When motion sickness strikes
Up and down or side to side goes the boat, plane or bus, and so does your stomach – right? There's nothing good about the nausea, sweating, dizziness, tiredness and upchucking of motion sickness. So if your auntie's homemade ginger remedy never works, and you've watched the horizon until your eyes feel like they're going to pop out of your head, it's probably time to try a motion sickness patch.
How to use a patch to prevent motion sickness
"Pop it behind your ear and forget about it" is the mantra of the motion sickness patch. The treatment works by releasing its active ingredient into your bloodstream through your skin, and putting the patch behind your ear keeps it out of harm's way. The best time to apply your patch is six to eight hours before your journey begins. Here's how to apply it:
- Wash your hands with soap and water.
- Open the protective pouch and take out the patch.
- Stick the patch to an area of healthy, unbroken skin behind your ear that's hair-free, dry and clean.
- Firmly smooth down the edges of the patch with your fingertips so that it sticks well.
- Wash your hands again.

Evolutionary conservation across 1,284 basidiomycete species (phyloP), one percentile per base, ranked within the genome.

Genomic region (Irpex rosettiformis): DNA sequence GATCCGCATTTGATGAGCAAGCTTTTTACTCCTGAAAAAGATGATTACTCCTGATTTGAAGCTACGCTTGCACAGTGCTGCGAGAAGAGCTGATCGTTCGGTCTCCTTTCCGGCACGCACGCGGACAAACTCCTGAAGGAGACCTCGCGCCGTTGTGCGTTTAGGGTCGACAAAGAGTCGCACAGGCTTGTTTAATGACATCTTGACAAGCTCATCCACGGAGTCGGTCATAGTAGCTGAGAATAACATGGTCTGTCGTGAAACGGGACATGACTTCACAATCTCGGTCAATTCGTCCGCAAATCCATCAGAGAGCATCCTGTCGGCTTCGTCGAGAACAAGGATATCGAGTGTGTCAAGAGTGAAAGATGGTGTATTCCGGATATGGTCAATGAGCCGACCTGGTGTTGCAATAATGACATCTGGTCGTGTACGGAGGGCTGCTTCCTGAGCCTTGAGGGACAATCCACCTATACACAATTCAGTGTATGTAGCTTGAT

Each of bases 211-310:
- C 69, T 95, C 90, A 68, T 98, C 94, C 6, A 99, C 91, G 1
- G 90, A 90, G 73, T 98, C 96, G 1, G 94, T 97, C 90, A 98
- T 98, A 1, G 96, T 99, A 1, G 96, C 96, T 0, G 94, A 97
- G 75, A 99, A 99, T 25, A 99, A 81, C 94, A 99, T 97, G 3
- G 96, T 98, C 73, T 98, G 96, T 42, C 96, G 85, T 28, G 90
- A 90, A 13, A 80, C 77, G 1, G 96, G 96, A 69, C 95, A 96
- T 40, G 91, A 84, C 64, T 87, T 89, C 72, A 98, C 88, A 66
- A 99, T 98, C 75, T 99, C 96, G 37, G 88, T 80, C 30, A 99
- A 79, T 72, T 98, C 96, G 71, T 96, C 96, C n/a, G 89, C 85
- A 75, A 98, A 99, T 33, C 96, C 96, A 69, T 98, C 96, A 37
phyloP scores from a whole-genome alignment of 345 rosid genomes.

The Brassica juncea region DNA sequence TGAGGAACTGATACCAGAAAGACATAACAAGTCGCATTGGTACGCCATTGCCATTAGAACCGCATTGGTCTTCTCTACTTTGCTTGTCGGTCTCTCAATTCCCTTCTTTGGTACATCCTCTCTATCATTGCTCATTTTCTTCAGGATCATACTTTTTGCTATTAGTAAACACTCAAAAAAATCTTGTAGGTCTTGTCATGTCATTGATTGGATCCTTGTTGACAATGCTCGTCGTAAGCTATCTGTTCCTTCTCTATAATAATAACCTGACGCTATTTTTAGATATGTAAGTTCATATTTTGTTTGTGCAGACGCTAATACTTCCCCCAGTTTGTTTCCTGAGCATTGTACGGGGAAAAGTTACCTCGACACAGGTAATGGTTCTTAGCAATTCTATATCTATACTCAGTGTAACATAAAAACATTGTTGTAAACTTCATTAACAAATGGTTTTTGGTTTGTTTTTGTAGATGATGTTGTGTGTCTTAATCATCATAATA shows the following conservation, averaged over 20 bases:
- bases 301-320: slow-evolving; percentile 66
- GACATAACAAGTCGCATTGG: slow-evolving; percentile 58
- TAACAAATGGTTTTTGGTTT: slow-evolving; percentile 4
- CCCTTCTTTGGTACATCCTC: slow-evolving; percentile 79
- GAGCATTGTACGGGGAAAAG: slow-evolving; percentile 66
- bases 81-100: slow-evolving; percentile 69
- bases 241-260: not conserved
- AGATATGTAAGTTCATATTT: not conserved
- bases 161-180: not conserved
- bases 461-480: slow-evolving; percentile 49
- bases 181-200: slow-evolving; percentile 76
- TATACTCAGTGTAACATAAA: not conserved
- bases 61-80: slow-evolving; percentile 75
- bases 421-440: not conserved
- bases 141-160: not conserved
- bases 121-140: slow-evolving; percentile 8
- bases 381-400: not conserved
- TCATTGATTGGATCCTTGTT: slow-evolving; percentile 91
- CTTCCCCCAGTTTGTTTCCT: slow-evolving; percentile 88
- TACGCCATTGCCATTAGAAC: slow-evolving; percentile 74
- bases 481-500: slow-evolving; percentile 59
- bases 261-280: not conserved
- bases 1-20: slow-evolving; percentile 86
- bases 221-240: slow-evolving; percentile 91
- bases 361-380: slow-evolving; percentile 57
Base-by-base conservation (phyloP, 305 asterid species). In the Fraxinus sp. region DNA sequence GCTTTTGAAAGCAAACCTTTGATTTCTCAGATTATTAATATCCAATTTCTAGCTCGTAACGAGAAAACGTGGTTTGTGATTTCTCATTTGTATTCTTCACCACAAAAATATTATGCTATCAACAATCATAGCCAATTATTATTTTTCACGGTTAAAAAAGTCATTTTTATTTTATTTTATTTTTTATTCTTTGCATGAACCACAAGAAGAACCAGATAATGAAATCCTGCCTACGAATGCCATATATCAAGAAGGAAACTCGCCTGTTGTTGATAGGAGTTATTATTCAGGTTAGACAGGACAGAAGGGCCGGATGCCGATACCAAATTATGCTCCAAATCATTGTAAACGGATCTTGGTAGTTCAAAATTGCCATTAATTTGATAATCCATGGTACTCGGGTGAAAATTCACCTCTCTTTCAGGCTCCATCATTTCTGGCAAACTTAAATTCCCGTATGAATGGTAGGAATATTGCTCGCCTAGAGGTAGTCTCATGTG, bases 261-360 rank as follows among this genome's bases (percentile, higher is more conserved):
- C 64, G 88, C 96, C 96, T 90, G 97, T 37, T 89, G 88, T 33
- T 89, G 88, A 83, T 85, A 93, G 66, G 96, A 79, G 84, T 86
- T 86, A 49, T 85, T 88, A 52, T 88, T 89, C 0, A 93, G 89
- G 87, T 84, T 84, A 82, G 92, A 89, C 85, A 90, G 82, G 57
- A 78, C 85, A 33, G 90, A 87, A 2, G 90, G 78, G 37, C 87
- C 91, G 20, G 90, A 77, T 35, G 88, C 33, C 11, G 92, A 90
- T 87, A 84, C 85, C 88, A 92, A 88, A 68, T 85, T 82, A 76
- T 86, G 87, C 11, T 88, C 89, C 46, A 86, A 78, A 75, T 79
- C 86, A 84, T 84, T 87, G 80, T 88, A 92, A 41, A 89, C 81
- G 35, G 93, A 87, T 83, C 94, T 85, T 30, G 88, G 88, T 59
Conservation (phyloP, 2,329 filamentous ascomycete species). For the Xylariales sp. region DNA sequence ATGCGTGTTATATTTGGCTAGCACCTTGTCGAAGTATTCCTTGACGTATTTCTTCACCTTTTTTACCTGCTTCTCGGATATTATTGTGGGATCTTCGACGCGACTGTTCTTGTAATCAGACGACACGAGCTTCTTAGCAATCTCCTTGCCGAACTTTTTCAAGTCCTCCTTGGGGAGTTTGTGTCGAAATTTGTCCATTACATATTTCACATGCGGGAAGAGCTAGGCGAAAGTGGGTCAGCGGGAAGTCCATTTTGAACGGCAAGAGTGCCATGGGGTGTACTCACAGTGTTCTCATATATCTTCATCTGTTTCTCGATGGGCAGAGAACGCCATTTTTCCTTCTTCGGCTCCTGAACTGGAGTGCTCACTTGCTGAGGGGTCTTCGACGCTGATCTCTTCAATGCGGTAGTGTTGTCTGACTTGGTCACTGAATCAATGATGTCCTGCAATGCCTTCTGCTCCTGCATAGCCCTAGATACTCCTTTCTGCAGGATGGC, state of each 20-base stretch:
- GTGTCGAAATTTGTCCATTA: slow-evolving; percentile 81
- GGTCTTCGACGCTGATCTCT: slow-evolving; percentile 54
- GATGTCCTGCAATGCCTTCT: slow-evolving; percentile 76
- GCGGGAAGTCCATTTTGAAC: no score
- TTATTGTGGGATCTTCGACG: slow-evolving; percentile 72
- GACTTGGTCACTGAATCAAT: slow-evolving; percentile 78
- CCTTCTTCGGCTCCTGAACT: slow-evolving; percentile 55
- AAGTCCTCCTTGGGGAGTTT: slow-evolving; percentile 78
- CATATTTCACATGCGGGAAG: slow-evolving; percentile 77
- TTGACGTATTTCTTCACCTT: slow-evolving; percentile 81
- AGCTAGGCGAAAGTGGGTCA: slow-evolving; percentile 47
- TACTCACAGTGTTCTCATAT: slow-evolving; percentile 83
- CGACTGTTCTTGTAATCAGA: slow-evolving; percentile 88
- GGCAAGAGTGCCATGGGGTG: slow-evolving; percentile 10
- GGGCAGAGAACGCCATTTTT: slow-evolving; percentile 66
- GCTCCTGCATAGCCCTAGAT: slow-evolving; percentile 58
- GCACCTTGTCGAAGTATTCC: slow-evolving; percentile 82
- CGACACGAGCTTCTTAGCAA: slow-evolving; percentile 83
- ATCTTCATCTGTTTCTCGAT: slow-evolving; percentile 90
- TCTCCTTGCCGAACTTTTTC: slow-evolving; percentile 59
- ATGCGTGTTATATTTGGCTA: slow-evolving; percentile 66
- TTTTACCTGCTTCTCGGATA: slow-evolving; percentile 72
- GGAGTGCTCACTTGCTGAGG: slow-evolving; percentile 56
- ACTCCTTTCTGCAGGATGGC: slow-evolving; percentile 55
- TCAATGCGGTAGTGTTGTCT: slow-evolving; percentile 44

That's it! You can shower, take a bath and go swimming with a motion sickness patch.
How long can you wear a motion sickness patch?
The effects of a motion sickness patch wear off after three days. It won't hurt to leave the patch on longer, but you're unlikely to feel any benefit. If you're traveling for longer than 72 hours, remove the used patch and apply a fresh one behind the other ear.
Do you need a prescription?
You need to ask your physician for a prescription if you want a motion sickness patch, because the treatment isn't for everyone. For instance, some of the side effects are drowsiness, blurred vision, confusion and dry mouth. If you have pre-existing medical conditions, a motion sickness patch might not be the best option. Your physician can tell you if a patch is the right treatment for you.
Alternatives to the motion sickness patch
Physical therapies, remedies or other medications are some of the alternatives to try if a motion sickness patch is a no-go. Check out these ideas:
- Keep your eyes to the front and focused on the horizon.
- If the horizon's hidden from view, close your eyes and keep your head still.
- Tilt your head when the car, bus or plane turns.
- Move around the vehicle if you can.
- If you have to remain in your seat, brace yourself to resist the vehicle's motion.
- Lie down if you can or recline your head at least 30 degrees.
- Try ginger, peppermint or black horehound motion sickness tablets.
- Wear acupressure bands on your wrists.
- Try alternative motion sickness medications such as Phenergan, Marezine or Dramamine.